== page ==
posted by Winnie the Proust at 7:25 AM on March 10, 2023 [2 favorites]

Though I'd suggest that the aforementioned cold fusion and polywater were more examples of pathological science than anything remotely heroic, especially since the researchers seemed to spend far more energy attacking their critics than trying to reproduce results that were simply too good to be true. (I was in grad school in chemistry when the whole cold fusion circus started, we always joked that going into a comprehensive oral exam or thesis defence and answering our examining committee like Pons and Fleischmann would be a great way to get thrown out of the program in no time flat.)

Maybe a different kind of heroism was Vladimir Komarov's fatal Soyuz 1 flight. Komarov had been involved in testing the new craft and pointed out numerous serious deficiencies in its design and performance. Taking no warning from the Apollo 1 tragedy only 3 months before, Soviet leadership insisted on pressing ahead to gain an advantage in the space race. Komarov could have refused to fly but knew that the doomed assignment would then be given to another cosmonaut, so went through with the mission rather than let anyone else suffer his ultimately tragic fate. Like the Apollo program, crewed Soyuz flights were also delayed for a year and a half while the spacecraft was redesigned for improved performance and cosmonaut safety (although this did not prevent the later loss of the Soyuz 11 crew).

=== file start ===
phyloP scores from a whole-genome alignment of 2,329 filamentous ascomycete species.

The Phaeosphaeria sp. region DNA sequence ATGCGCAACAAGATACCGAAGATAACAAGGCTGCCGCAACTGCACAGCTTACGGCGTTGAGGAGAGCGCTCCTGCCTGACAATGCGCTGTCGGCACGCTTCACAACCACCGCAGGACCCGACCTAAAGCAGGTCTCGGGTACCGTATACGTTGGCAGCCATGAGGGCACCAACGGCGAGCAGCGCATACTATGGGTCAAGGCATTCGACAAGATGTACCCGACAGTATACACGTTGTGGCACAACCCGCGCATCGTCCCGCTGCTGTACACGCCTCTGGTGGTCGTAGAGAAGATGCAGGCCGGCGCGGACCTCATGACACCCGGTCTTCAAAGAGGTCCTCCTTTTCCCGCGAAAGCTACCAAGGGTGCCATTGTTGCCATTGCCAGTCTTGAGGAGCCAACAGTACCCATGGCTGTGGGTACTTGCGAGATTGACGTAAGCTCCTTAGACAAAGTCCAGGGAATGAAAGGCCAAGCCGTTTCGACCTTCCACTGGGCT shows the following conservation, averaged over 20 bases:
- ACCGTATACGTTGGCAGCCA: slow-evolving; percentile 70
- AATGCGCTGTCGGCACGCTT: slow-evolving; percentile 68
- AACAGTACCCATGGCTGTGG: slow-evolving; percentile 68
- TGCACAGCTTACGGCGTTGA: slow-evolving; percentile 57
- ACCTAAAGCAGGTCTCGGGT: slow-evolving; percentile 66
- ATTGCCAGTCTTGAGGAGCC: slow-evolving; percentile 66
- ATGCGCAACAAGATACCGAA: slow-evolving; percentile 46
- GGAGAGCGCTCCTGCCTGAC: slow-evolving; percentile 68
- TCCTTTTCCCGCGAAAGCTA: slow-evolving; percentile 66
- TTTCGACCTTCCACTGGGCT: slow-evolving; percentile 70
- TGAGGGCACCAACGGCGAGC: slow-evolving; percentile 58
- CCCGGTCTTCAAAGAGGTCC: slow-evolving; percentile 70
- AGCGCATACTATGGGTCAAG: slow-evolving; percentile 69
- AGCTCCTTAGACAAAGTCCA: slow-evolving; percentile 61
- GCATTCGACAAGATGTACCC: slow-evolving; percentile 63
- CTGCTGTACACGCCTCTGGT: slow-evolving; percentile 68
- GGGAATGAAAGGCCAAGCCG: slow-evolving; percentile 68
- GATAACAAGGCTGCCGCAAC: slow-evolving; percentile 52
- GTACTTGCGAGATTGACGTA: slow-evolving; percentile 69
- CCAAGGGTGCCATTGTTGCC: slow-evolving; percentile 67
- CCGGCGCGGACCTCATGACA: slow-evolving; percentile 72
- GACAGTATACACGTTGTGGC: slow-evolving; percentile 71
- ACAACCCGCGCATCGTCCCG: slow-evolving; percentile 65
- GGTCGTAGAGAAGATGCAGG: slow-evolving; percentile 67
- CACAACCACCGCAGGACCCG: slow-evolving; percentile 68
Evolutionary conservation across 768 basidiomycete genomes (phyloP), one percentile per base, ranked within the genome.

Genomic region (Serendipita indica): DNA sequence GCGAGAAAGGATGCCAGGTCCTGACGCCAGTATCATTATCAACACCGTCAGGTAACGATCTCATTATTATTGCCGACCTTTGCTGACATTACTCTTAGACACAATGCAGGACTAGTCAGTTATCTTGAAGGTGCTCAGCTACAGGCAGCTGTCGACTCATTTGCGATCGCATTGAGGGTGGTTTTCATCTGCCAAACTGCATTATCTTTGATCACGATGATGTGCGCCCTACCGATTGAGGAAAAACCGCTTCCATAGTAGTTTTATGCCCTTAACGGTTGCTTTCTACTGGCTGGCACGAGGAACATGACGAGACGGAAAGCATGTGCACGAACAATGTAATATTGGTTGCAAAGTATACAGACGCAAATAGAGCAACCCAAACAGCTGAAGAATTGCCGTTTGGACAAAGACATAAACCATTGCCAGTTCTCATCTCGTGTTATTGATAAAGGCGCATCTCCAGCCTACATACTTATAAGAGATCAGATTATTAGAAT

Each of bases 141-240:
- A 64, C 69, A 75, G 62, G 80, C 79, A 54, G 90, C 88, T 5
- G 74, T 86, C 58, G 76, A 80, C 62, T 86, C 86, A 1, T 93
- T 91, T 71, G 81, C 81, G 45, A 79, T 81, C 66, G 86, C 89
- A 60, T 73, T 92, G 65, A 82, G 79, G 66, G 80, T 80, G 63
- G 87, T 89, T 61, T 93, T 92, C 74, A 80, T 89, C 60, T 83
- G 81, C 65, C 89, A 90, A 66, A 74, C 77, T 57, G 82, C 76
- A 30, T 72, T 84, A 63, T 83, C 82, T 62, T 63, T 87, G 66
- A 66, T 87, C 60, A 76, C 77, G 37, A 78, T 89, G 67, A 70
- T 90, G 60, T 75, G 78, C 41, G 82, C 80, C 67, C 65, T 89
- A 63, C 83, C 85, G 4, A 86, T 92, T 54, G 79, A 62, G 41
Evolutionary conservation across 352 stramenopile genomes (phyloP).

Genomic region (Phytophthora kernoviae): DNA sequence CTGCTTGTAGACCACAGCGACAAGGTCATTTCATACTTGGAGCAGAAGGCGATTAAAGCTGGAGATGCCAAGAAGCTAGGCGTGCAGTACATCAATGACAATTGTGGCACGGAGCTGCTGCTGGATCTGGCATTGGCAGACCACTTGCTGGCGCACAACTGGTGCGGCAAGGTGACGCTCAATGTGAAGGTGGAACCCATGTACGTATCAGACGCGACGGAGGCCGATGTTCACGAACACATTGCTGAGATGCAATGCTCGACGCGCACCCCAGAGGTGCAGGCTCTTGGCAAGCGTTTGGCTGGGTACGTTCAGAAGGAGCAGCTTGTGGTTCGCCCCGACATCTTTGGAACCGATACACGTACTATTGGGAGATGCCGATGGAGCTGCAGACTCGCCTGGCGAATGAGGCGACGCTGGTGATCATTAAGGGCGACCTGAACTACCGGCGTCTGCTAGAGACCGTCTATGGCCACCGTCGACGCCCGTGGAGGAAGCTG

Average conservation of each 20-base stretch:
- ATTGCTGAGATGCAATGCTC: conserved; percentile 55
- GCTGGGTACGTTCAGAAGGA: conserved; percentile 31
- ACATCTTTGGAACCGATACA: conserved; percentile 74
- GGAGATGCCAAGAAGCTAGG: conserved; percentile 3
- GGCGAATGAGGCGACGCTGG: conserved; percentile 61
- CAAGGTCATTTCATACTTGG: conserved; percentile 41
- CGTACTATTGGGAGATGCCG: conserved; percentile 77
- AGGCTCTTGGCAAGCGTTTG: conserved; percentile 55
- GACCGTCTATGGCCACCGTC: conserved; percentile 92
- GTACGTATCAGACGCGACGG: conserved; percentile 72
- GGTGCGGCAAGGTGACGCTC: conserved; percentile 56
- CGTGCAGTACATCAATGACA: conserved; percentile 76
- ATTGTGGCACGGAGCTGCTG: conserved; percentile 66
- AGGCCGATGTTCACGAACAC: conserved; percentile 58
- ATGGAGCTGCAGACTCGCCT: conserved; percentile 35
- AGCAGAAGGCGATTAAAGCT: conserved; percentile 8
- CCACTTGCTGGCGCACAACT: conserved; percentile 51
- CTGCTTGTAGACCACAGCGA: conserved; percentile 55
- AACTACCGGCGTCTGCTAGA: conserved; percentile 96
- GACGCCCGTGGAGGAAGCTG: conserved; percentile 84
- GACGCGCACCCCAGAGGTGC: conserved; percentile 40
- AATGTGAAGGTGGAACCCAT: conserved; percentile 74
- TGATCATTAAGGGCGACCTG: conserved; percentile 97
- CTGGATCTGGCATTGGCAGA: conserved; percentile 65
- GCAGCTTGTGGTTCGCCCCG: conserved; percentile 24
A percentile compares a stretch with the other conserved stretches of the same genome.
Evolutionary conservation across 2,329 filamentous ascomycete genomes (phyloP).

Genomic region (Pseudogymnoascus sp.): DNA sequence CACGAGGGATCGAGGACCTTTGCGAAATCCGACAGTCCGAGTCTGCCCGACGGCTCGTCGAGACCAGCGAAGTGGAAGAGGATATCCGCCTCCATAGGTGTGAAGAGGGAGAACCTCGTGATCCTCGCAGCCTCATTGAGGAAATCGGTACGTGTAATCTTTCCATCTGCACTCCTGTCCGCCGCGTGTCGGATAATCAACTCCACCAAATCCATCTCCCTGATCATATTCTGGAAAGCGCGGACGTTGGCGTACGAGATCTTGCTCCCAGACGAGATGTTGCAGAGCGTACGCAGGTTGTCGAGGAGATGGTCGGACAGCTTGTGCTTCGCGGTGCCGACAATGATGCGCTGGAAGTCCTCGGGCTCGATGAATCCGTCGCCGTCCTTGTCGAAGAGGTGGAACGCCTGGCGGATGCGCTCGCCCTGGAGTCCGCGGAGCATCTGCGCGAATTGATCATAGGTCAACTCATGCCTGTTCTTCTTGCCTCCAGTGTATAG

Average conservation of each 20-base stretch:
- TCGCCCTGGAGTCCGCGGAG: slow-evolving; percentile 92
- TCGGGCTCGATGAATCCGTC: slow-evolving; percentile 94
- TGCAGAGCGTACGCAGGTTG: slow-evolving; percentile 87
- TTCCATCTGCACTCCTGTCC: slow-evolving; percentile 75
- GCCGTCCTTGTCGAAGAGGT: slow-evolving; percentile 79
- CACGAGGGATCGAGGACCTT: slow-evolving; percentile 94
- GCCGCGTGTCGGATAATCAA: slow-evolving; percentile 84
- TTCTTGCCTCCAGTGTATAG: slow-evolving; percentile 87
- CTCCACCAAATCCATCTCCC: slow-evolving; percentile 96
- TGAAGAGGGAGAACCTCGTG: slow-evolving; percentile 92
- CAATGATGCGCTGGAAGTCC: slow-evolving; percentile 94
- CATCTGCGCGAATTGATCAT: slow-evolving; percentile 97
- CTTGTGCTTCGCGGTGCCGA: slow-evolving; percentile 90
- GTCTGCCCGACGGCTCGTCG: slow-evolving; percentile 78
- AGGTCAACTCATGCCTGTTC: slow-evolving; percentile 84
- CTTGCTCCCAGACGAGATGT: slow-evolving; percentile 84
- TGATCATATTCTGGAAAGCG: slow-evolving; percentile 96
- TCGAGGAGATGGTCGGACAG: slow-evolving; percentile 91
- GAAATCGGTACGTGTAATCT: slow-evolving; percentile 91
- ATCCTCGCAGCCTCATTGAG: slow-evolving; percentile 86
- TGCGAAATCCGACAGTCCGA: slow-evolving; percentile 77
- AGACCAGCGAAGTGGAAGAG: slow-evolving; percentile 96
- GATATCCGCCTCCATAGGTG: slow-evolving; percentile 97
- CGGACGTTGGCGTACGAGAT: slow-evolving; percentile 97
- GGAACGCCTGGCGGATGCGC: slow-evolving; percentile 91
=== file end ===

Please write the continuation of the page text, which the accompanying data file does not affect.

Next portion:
posted by hangashore at 7:41 AM on March 10, 2023 [3 favorites]

Newton — though hardly a failure in any of the fields we know him for now (physics, mathematics) — failed utterly in his lifelong alchemical experiment to turn his body into pure gold by keeping a heated open container of mercury by his bedside. This experiment did succeed in making his house and papers a biohazard, however.

(It also possibly contributed to his later irascibility in his legendary disagreements with Hooke, Leibniz and others.)
posted by scruss at 9:21 AM on March 10, 2023 [10 favorites]

Probably the most famous failed experiment is Michelson–Morley.
posted by kickingtheground

Definitely not a failure. An experiment fails when it does not deliver a clear answer. The answer itself does not matter, only that it is correct.
posted by Pouteria at 6:33 PM on March 12, 2023 [4 favorites]

Since Michelson-Morley's experiment has been invoked a few times in here, here's a link to a Wikipedia article about it.
posted by EmpressCallipygos at 6:36 AM on March 14, 2023 [1 favorite]